Marilyn O'Neill's company needed money. Nautilus Environmental, the San Diego environmental consulting firm she launched in 2004, had grown quickly. But to continue growing, O'Neill needed about three-quarters of a million bucks--smack in the middle of a recession and on the heels of her company losing about $170,000 during the downturn.
At the same time, the bank she had used since 2006--and the one that held her $550,000 line of credit--increased its loan audits from once a year to four times a year. "I didn't think we should have to do that," she says. "Then the CEO was fired by the board, and it started looking like things were unstable."
So O'Neill began looking to other banks, large and small, in search of funding. Over the course of a year, she talked with about 10 of them, but one community bank in particular, Security Business Bank of San Diego, took an interest in her company. The manager eagerly courted Nautilus and seemed to understand the business.
"He was working so much harder on making this happen than my current bank was," she says. "He kept coming back to me, saying, 'OK, we have these losses in 2009. Help me understand them so I can explain them in a way that gets us through the process.'"
In March, O'Neill closed a $709,000 Small Business Administration loan with Security Business Bank. The money paid off the $498,000 balance on her existing line of credit and gave her about $200,000 to shore up her cash reserves.
Yes, it took a year for her to get to that point, but that kind of due diligence is exactly what independent business owners need to practice when choosing a financial partner, says Richard Barrington, personal finance expert at MoneyRates.com, a financial information site that compares interest rates of various products. Choosing the right banking partner means looking far beyond great rates and convenient hours, especially in recessionary times.
First, some good news: Activity in loans backed by the Small Business Administration and other commercial lenders showed signs of renewal in the first quarter of the year, partly the result of more than $1 billion in loan guarantees from the American Recovery and Reinvestment Act. And there have been additional proposals to loosen lending to small businesses. In February, the White House announced plans for the Small Business Lending Fund, which would transfer $30 billion from the Troubled Asset Relief Program (TARP). Now, the fund needs to wind its way through the legislative process.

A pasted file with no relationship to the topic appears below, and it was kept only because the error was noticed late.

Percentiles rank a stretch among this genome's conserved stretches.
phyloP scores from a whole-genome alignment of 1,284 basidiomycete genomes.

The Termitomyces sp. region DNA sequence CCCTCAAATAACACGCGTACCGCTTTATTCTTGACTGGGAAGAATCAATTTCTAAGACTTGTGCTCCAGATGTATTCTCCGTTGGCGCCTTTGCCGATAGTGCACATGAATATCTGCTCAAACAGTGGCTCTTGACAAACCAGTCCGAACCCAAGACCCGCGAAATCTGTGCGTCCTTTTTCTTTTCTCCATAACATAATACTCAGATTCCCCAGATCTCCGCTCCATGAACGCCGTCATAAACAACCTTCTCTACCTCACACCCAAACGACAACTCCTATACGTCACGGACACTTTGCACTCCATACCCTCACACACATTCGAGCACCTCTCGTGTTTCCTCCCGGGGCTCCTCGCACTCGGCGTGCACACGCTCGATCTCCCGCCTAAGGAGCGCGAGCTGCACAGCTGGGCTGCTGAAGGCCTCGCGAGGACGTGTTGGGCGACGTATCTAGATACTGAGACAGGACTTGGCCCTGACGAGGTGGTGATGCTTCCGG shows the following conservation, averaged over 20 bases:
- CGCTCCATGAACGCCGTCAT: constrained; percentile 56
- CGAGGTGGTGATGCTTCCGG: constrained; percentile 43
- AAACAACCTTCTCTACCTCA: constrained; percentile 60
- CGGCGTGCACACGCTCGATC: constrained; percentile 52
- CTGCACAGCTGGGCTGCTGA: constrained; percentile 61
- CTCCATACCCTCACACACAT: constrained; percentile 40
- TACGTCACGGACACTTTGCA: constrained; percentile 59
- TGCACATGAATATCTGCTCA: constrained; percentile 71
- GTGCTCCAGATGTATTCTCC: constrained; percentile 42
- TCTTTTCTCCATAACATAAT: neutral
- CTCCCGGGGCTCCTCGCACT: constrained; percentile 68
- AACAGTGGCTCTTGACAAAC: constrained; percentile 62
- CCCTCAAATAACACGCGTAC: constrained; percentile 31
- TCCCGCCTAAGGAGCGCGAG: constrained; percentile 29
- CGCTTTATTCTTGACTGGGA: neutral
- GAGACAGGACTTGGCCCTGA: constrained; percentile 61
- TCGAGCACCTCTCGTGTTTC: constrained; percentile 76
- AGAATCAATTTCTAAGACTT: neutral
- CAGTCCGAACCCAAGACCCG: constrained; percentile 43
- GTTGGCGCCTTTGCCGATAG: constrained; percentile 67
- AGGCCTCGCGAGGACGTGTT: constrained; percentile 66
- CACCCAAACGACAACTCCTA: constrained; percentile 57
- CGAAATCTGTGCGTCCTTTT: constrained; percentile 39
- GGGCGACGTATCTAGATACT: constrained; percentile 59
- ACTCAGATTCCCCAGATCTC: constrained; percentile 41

Meanwhile, small businesses still need to find money. Conventional wisdom says it's better to be a big fish in a small pond, but larger banks may offer more experience in and access to international services or a greater variety of financial products and services, says financial advisor Bruce Fenton, managing director of Atlantic Financial, an investment firm in Norwell, Mass. Some may be able to provide easier access to ancillary business lines in insurance or investing services.
However, the sheer size of many large banks makes it difficult for even midsize companies to have much influence.
That was Julie Parrish's gut instinct. Parrish and Heidi Kennedy are co-founders of Coupon Girls. Last year they shelled out nearly $40,000 to successfully defend their website, HotCouponWorld.com, against an allegation of trademark infringement. Parrish and Kennedy knew they needed a line of credit but were afraid that their primary bank, Wells Fargo, wouldn't look too benevolently upon them. Coupon Girls is a fledgling business whose owners found each other online seven years ago and have never met in person--Parrish lives in West-Linn, Ore., and Kennedy lives in Gillette, Wyo. Their credit scores were "in the low 700s," says Parrish. And before Parrish's husband was deployed to Iraq last year, the couple took out $150,000 in loans to renovate their 1977 home, and she racked up $20,000 in student loans obtaining her master's degree in business administration.
"We made some choices, with three kids, that if something should happen to him, the house is secure and I have the skills to support the kids," she says.
So Parrish went into her local bank hoping to borrow money to help pay her attorneys, and within a few days they secured a $40,000 line of credit. Parrish says the bank's manager pushed for the line because he believed in their business.
"There are three reasons why a small business would tend to favor borrowing from a community bank," Barrington says. "One is cultural fit. Another is lower overhead. And, a third, is useful interest in the community."
Barlow Research, a Minneapolis banking market research firm, finds that 73 percent of small businesses that bank with small banks consider themselves "very satisfied" vs. 50 percent of large-bank customers. Large banks are defined as those with $50 billion-plus in assets; medium banks are those with $1 billion to $50 billion in assets; and small banks have less than $1 billion in assets.
Small-business lending plans are on the rise among smaller-bank customers, too, says Linda O'Connell, managing director of small-business banking for Barlow. Sixty-eight percent of small-bank, small-business customers plan to borrow at their primary bank in the next year, compared with about one-third the year before. Sixty-one percent of medium-bank customers and 51 percent of large-bank customers plan to seek loans.
Regardless of the size of the bank, however, you should make decisions based on how eager the institution is to get your business.
"Don't limit yourself to one size of bank," Barrington says. "After all, community banks only represent 23 percent of the industry by assets, but they represent 97 percent of all banks by number of banks."